Elizabeth Stewart Clark & Company

A Quick Tufted Hood Project

Rather than a formal tutorial with process pictures and illustrations, I’m sending this quick set of notes up for those who’ve wanted to know more about using the free basic sunbonnet pattern from the Compendium to make a quick and warm winter hood.

Here’s a link to a picture of an original tufted winter hood that has very similar geometry to the shape produced by the slat bonnet instructions. To use the slat bonnet for a similar hood, here’s the process:

Draft up your shape, and test it in muslin. In the case of a hood, the portion that would normally be slatted for sun protection will instead be partly folded back to form the pretty decorative brim. You definitely want your winter hood to touch your shoulders, as this blocks breezes much more comfortably.

  • Cut one complete bonnet shape in a light to mid-weight wool fabric.
  • Cut one complete bonnet shape in thin wool batting, then trim about 1/4″ from the entire edge, all the way around.
  • Cut one complete bonnet shape in a smooth cotton, such as cotton sateen, for the lining/brim facing.
  • Cut a rectangle a few inches wider than you’d like the decorative turned-back brim to be from a pretty contrasting fabric, if desired (you could just choose a pretty color for the sateen lining and have that be your revealed prettiness.)
  • If you want to closely match the hood in the photo, curve the front lower edge of the brim smoothly, and cut long strips of your outer wool to use as the pleated trim.
  • Cut three lengths of wide plaid silk ribbon, or narrow-hem strips of your wool to serve as the outer ties that go to the back of the hood, and narrow-hem strips of the your lining fabric for the under-chin ties.

You will also need a small amount of wool yarn in a contrasting color, to do the tufting or knotting that keeps all the layers neatly together.

You’re now ready to assemble and tuft the hood.

  • Press all the edges of the lining fabric and outer fabric to the wrong side 1/4″. Take time around the curves; they will indeed curve!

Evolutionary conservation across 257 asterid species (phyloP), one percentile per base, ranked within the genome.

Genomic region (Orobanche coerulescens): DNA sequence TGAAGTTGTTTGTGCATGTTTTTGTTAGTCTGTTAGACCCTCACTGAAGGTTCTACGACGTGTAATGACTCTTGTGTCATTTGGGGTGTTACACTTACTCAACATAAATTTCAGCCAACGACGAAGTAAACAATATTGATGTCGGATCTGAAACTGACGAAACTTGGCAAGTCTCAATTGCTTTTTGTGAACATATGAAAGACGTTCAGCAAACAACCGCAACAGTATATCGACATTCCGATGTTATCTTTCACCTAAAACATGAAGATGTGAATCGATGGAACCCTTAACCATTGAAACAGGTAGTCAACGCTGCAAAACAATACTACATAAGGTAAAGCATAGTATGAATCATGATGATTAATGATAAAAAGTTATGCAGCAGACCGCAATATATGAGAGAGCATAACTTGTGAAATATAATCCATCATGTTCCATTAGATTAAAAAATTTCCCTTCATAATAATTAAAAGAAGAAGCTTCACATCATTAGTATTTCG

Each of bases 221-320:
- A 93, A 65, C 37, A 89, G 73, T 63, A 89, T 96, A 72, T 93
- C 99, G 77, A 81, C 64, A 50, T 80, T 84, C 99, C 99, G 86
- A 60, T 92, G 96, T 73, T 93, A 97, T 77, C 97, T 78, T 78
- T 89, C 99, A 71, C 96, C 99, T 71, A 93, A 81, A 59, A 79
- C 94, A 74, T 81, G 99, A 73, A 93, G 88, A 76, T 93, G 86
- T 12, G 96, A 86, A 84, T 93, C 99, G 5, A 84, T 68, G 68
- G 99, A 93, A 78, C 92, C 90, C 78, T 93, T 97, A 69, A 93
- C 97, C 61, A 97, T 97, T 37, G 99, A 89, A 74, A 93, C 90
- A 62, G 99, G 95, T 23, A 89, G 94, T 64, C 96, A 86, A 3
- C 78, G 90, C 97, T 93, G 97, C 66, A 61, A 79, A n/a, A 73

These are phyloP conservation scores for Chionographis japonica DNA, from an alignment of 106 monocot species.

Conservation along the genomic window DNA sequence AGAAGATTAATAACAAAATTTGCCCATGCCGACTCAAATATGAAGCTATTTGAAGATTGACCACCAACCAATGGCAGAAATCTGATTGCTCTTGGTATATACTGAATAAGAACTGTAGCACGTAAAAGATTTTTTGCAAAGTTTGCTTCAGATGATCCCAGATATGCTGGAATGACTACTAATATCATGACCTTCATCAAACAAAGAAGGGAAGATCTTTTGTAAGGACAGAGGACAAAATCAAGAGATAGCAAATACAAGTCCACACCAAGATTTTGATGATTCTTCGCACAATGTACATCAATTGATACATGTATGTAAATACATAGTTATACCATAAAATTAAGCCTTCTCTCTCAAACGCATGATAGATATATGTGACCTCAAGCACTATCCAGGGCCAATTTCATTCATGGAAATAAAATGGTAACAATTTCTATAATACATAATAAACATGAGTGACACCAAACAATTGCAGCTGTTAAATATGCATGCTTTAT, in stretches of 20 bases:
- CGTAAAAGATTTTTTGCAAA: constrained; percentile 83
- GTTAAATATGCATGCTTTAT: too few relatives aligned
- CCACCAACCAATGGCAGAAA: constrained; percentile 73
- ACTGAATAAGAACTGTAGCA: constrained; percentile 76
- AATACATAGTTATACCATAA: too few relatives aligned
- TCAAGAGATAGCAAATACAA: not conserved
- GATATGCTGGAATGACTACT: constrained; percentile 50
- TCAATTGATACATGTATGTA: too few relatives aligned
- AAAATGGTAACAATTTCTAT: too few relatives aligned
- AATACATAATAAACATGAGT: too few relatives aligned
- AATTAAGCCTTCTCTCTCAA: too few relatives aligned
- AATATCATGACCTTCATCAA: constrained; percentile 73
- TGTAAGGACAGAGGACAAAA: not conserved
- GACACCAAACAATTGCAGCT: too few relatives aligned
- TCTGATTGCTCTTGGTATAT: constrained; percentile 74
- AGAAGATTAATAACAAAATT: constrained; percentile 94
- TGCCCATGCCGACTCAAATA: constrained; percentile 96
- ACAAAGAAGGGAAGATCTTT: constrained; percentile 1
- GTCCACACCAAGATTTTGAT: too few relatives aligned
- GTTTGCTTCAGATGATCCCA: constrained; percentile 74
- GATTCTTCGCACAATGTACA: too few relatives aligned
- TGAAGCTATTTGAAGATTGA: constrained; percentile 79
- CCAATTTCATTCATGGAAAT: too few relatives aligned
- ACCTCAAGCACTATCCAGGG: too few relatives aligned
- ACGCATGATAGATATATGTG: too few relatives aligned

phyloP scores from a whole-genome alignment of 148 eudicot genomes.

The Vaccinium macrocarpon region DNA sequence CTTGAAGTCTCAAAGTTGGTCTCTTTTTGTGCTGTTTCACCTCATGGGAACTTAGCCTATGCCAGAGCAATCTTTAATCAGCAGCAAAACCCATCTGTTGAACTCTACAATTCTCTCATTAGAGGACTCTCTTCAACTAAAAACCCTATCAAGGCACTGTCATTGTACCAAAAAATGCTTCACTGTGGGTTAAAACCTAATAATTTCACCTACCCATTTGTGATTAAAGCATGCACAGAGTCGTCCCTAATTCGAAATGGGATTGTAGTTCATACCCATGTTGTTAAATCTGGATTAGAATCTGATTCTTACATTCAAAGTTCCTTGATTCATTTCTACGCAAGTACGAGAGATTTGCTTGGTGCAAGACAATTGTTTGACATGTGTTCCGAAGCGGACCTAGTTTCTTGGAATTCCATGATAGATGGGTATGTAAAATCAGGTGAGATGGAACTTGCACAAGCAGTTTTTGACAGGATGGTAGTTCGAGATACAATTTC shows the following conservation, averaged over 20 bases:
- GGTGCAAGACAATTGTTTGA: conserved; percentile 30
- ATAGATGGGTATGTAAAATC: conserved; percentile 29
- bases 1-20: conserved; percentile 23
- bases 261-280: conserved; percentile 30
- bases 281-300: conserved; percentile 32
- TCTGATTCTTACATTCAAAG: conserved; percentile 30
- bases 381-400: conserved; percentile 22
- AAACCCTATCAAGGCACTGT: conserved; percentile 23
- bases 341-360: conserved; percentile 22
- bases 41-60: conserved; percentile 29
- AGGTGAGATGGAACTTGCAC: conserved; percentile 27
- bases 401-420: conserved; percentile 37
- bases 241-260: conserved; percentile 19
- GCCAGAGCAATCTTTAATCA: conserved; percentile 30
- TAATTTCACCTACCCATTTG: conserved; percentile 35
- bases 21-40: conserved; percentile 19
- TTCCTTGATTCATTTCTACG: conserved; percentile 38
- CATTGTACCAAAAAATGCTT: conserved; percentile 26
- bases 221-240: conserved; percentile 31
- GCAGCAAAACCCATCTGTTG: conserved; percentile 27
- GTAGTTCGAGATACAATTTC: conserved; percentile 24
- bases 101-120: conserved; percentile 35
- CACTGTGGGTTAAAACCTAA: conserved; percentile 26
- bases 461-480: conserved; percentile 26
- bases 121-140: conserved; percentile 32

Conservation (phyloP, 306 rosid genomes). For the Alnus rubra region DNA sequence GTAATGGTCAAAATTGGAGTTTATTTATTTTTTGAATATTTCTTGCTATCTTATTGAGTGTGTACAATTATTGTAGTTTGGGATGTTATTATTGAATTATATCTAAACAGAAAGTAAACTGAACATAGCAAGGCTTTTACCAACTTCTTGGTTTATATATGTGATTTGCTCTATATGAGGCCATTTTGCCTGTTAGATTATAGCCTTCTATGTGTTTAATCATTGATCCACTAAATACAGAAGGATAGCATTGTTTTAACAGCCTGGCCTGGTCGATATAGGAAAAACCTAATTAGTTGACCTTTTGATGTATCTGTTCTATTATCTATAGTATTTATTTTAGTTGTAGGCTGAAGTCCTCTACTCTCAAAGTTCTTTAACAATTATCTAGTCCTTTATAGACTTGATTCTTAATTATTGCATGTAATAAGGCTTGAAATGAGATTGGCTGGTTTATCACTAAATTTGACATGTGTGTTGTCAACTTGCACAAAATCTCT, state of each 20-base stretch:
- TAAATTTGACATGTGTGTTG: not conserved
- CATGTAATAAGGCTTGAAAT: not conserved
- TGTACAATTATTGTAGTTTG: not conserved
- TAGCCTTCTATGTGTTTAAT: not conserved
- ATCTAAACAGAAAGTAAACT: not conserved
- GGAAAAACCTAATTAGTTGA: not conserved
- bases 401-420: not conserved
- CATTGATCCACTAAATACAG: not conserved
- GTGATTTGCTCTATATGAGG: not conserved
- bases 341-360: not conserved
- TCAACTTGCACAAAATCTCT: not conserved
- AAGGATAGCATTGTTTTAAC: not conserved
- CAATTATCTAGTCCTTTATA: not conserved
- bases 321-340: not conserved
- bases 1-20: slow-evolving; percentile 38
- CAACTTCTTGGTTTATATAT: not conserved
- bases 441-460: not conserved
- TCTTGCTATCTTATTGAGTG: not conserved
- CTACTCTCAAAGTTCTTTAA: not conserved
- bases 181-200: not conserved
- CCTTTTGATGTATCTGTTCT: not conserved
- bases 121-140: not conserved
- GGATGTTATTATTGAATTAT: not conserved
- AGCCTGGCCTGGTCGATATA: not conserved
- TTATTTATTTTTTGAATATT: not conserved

• Create a “sandwich” with your lining fabric wrong side up, your trimmed-down batting in the middle, and your outer fabric right side up. The folded and pressed edges of your outer and lining fabrics should neatly hide the batting. Pin carefully all the way around to keep things stable, or hand-baste the folded edges together.
  • Thread a large-eye needle with your wool yarn, and “tie” or tuft the three-layer sandwich every 2″ (to match the interval in the original example hood), using a square knot for each, and trimming the yarn to about 3/8″ after knotting.

Time to finish up!

  • Use fine handstitches to permanently sew the folded edges of the lining and outer fabric together along the outer edge. This could also be machined, but the edge will be more stiff and less flexible with machined stitching. When handstitching, you could use a small running stitch, or fell the lining edge just inside the folded edge of the outer fabric.
  • Work a narrow running stitch hem on your wool trimming strips. Box pleat the strips and tack them by hand to the inside edge of the brim (so it will show when the brim is turned back) and the outside fabric of the curtain/bavolet. You’ll have to choose a “switch-over” point somewhere near the lower front edge of the brim.
  • Hem your ties, and attach them at or just lower than your earlobes on the inside and outside of the hood.

To wear the hood, tie a bow in the hemmed fabric tapes to the back of the neck. Tie the interior hemmed fabric tapes under your chin. Turn back the brim to an attractive depth, and keep cozy!

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About The Sewing Academy
With a focus on the 1840-1865 era, The Sewing Academy is your home on the (internet) range for resources to help you meet your living history goals!

Elizabeth Stewart Clark has been absorbed by the mid-19th century for over 20 years. She makes her home in the Rocky Mountains with her husband, four children (from wee to not-so-wee), far too many musical instruments, and five amusing hens.

Email Elizabeth Or call 208-523-3673 (10am to 8pm Mountain time zone, Monday through Saturday)
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